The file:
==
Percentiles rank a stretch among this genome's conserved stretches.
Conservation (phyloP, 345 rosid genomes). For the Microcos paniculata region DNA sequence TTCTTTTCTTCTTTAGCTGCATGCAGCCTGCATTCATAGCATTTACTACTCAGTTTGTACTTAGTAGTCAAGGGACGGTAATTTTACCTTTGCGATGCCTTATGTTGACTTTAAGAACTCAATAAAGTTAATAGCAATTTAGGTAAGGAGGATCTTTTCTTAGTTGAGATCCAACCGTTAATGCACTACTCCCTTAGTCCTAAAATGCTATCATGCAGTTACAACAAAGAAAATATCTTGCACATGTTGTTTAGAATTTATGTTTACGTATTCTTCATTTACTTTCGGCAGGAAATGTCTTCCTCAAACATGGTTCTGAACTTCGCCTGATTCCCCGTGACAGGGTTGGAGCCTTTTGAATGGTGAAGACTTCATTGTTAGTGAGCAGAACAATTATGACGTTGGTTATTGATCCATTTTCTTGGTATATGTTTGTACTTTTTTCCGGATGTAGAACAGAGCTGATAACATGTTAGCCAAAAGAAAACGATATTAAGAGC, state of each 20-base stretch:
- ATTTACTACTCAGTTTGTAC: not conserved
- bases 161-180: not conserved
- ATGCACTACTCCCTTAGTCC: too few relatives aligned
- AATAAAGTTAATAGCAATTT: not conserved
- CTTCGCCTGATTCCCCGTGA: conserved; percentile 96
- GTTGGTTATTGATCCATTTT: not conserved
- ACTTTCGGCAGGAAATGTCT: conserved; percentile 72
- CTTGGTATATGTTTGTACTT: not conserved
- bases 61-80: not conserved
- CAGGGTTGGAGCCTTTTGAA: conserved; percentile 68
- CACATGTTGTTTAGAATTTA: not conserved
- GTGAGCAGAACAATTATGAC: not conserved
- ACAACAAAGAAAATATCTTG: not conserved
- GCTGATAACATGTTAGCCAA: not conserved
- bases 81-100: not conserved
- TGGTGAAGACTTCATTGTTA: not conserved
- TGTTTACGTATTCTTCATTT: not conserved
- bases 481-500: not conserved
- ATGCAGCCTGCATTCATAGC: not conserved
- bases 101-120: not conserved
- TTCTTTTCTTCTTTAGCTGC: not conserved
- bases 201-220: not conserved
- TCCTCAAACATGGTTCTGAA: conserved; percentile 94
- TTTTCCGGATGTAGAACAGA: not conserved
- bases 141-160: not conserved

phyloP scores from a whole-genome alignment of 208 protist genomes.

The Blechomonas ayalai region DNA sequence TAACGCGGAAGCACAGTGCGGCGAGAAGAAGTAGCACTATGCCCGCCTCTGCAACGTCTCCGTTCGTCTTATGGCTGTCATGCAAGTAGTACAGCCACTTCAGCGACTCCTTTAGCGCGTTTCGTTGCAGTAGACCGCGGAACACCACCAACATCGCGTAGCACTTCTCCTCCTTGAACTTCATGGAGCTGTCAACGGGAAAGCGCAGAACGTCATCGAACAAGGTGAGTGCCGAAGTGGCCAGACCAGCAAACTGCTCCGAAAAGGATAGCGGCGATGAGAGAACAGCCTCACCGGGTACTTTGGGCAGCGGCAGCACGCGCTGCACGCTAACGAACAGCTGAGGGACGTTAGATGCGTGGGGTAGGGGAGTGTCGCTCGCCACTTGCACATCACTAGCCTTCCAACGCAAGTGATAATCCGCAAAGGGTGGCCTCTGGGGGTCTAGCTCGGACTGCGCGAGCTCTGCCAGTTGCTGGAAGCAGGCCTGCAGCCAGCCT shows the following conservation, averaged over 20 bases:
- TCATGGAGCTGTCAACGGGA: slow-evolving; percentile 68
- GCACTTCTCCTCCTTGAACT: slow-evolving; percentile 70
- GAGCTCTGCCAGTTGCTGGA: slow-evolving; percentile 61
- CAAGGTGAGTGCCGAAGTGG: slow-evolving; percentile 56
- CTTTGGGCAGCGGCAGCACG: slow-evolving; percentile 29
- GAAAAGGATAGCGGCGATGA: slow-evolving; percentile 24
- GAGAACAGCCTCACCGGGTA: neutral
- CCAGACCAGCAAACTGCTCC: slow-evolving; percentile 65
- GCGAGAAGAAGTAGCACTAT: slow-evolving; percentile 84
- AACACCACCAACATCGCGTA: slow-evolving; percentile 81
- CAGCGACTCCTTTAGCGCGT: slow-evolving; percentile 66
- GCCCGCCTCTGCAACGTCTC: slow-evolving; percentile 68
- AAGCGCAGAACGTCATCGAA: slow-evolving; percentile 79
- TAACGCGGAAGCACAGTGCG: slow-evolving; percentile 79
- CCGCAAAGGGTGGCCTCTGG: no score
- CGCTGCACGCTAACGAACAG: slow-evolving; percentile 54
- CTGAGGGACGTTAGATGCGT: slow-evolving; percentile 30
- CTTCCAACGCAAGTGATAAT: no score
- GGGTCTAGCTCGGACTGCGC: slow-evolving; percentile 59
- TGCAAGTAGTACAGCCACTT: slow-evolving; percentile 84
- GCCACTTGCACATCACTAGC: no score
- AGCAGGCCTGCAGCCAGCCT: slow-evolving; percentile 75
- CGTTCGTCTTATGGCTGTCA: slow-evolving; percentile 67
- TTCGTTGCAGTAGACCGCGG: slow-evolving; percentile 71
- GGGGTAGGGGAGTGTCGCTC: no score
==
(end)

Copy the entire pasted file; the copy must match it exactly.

Percentiles rank a stretch among this genome's conserved stretches.
Conservation (phyloP, 345 rosid genomes). For the Microcos paniculata region DNA sequence TTCTTTTCTTCTTTAGCTGCATGCAGCCTGCATTCATAGCATTTACTACTCAGTTTGTACTTAGTAGTCAAGGGACGGTAATTTTACCTTTGCGATGCCTTATGTTGACTTTAAGAACTCAATAAAGTTAATAGCAATTTAGGTAAGGAGGATCTTTTCTTAGTTGAGATCCAACCGTTAATGCACTACTCCCTTAGTCCTAAAATGCTATCATGCAGTTACAACAAAGAAAATATCTTGCACATGTTGTTTAGAATTTATGTTTACGTATTCTTCATTTACTTTCGGCAGGAAATGTCTTCCTCAAACATGGTTCTGAACTTCGCCTGATTCCCCGTGACAGGGTTGGAGCCTTTTGAATGGTGAAGACTTCATTGTTAGTGAGCAGAACAATTATGACGTTGGTTATTGATCCATTTTCTTGGTATATGTTTGTACTTTTTTCCGGATGTAGAACAGAGCTGATAACATGTTAGCCAAAAGAAAACGATATTAAGAGC, state of each 20-base stretch:
- ATTTACTACTCAGTTTGTAC: not conserved
- bases 161-180: not conserved
- ATGCACTACTCCCTTAGTCC: too few relatives aligned
- AATAAAGTTAATAGCAATTT: not conserved
- CTTCGCCTGATTCCCCGTGA: conserved; percentile 96
- GTTGGTTATTGATCCATTTT: not conserved
- ACTTTCGGCAGGAAATGTCT: conserved; percentile 72
- CTTGGTATATGTTTGTACTT: not conserved
- bases 61-80: not conserved
- CAGGGTTGGAGCCTTTTGAA: conserved; percentile 68
- CACATGTTGTTTAGAATTTA: not conserved
- GTGAGCAGAACAATTATGAC: not conserved
- ACAACAAAGAAAATATCTTG: not conserved
- GCTGATAACATGTTAGCCAA: not conserved
- bases 81-100: not conserved
- TGGTGAAGACTTCATTGTTA: not conserved
- TGTTTACGTATTCTTCATTT: not conserved
- bases 481-500: not conserved
- ATGCAGCCTGCATTCATAGC: not conserved
- bases 101-120: not conserved
- TTCTTTTCTTCTTTAGCTGC: not conserved
- bases 201-220: not conserved
- TCCTCAAACATGGTTCTGAA: conserved; percentile 94
- TTTTCCGGATGTAGAACAGA: not conserved
- bases 141-160: not conserved

phyloP scores from a whole-genome alignment of 208 protist genomes.

The Blechomonas ayalai region DNA sequence TAACGCGGAAGCACAGTGCGGCGAGAAGAAGTAGCACTATGCCCGCCTCTGCAACGTCTCCGTTCGTCTTATGGCTGTCATGCAAGTAGTACAGCCACTTCAGCGACTCCTTTAGCGCGTTTCGTTGCAGTAGACCGCGGAACACCACCAACATCGCGTAGCACTTCTCCTCCTTGAACTTCATGGAGCTGTCAACGGGAAAGCGCAGAACGTCATCGAACAAGGTGAGTGCCGAAGTGGCCAGACCAGCAAACTGCTCCGAAAAGGATAGCGGCGATGAGAGAACAGCCTCACCGGGTACTTTGGGCAGCGGCAGCACGCGCTGCACGCTAACGAACAGCTGAGGGACGTTAGATGCGTGGGGTAGGGGAGTGTCGCTCGCCACTTGCACATCACTAGCCTTCCAACGCAAGTGATAATCCGCAAAGGGTGGCCTCTGGGGGTCTAGCTCGGACTGCGCGAGCTCTGCCAGTTGCTGGAAGCAGGCCTGCAGCCAGCCT shows the following conservation, averaged over 20 bases:
- TCATGGAGCTGTCAACGGGA: slow-evolving; percentile 68
- GCACTTCTCCTCCTTGAACT: slow-evolving; percentile 70
- GAGCTCTGCCAGTTGCTGGA: slow-evolving; percentile 61
- CAAGGTGAGTGCCGAAGTGG: slow-evolving; percentile 56
- CTTTGGGCAGCGGCAGCACG: slow-evolving; percentile 29
- GAAAAGGATAGCGGCGATGA: slow-evolving; percentile 24
- GAGAACAGCCTCACCGGGTA: neutral
- CCAGACCAGCAAACTGCTCC: slow-evolving; percentile 65
- GCGAGAAGAAGTAGCACTAT: slow-evolving; percentile 84
- AACACCACCAACATCGCGTA: slow-evolving; percentile 81
- CAGCGACTCCTTTAGCGCGT: slow-evolving; percentile 66
- GCCCGCCTCTGCAACGTCTC: slow-evolving; percentile 68
- AAGCGCAGAACGTCATCGAA: slow-evolving; percentile 79
- TAACGCGGAAGCACAGTGCG: slow-evolving; percentile 79
- CCGCAAAGGGTGGCCTCTGG: no score
- CGCTGCACGCTAACGAACAG: slow-evolving; percentile 54
- CTGAGGGACGTTAGATGCGT: slow-evolving; percentile 30
- CTTCCAACGCAAGTGATAAT: no score
- GGGTCTAGCTCGGACTGCGC: slow-evolving; percentile 59
- TGCAAGTAGTACAGCCACTT: slow-evolving; percentile 84
- GCCACTTGCACATCACTAGC: no score
- AGCAGGCCTGCAGCCAGCCT: slow-evolving; percentile 75
- CGTTCGTCTTATGGCTGTCA: slow-evolving; percentile 67
- TTCGTTGCAGTAGACCGCGG: slow-evolving; percentile 71
- GGGGTAGGGGAGTGTCGCTC: no score